In the past, Texas fathers rarely took time off work after their children were born. When their wife was in labor, they drove her to the hospital, stayed there until she gave birth and immediately went back to the job as if nothing happened. Now, today's new fathers are fighting for their rights to paternity leave - and not just a day or two. They want to be entitled to six or 12 weeks or longer - just like new mothers.
The Family and Medical Leave Act grants unpaid time off - up to 12 weeks - to new mothers and fathers. However, not many families can survive for that long without an income stream. Currently, most men who want to take time off after their baby is born must use accrued vacation time, although some companies are starting to offer some form of paid paternity leave.
Paternity leave benefits an entire family. Men get to spend time with their children in their early years, babies get the benefits of two parents caring for them and women feel more comfortable returning to the workplace after their babies are born.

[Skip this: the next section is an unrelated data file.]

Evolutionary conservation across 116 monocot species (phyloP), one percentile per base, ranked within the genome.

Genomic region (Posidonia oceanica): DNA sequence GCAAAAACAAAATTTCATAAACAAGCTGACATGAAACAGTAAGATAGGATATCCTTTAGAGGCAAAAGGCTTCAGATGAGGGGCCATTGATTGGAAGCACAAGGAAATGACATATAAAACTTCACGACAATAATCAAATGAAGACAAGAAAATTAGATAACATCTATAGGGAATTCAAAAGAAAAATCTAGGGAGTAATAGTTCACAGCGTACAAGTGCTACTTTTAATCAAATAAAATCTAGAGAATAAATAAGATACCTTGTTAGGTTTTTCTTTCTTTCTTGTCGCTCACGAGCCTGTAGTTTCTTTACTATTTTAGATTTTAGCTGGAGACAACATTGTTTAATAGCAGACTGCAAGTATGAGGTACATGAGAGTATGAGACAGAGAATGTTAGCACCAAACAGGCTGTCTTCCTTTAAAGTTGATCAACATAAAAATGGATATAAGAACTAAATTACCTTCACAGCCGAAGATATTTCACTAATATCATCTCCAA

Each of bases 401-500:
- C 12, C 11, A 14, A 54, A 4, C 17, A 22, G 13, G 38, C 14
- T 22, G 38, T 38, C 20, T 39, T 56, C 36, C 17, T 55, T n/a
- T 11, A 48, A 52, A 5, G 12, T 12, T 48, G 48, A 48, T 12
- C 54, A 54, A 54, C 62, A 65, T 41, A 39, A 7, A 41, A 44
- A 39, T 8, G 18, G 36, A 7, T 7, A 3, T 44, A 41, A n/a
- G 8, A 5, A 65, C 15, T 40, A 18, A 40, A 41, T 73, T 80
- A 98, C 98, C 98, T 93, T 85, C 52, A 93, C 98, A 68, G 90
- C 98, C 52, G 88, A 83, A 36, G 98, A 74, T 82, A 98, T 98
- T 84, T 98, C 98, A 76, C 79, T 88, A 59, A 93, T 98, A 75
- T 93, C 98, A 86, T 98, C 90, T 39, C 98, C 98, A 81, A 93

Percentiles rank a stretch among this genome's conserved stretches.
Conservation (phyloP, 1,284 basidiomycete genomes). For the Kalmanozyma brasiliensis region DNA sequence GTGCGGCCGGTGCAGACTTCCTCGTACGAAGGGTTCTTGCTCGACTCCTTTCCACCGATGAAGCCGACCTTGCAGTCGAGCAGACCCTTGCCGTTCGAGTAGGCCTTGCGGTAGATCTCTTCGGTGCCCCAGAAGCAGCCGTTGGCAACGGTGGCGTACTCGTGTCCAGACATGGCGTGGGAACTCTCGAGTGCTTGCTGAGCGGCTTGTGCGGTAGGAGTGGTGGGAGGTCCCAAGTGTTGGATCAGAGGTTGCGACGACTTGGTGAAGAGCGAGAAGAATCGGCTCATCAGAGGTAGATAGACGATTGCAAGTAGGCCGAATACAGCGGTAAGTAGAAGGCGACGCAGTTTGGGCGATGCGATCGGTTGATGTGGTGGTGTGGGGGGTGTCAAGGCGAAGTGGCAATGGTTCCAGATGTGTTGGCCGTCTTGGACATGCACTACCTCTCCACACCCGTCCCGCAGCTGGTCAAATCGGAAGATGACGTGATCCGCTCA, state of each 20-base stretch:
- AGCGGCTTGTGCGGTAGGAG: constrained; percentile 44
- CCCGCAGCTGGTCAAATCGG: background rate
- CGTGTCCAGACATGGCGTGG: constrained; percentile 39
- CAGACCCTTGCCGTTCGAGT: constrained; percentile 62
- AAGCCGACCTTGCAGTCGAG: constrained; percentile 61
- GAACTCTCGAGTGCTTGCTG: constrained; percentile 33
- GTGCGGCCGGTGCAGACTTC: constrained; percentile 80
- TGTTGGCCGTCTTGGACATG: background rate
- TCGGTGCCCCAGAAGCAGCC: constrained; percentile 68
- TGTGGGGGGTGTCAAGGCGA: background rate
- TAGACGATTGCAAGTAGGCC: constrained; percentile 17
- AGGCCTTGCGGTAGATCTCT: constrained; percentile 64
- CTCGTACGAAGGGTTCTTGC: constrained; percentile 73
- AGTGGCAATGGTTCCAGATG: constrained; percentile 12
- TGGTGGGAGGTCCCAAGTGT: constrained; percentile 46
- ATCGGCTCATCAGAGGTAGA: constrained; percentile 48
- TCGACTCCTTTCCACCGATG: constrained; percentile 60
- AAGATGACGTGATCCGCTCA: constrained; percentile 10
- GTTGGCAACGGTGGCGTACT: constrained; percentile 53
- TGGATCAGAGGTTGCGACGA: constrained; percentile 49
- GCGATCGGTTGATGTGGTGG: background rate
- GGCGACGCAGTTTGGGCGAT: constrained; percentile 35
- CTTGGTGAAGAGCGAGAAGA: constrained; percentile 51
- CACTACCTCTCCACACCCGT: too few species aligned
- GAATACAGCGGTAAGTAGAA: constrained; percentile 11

Men are increasingly concerned with balancing work and family life. Although more and more companies are becoming supportive of fathers' rights, there is still a stigma associated with men taking time off after a child is born. They may face criticism from coworkers and bosses. Some men have filed lawsuits against their employers for offering a lack of paid time off after their children are born. This may be an option if an employer's time-off policy is unfair or unlawful in any way. Father's rights are important to both the father and the child, and should be defended, whether it be in custody battles, visitation rights, or paternity leave.
Source: The Atlantic, "Daddy Track: The Case for Paternity Leave" Liza Mundy, Dec. 22, 2013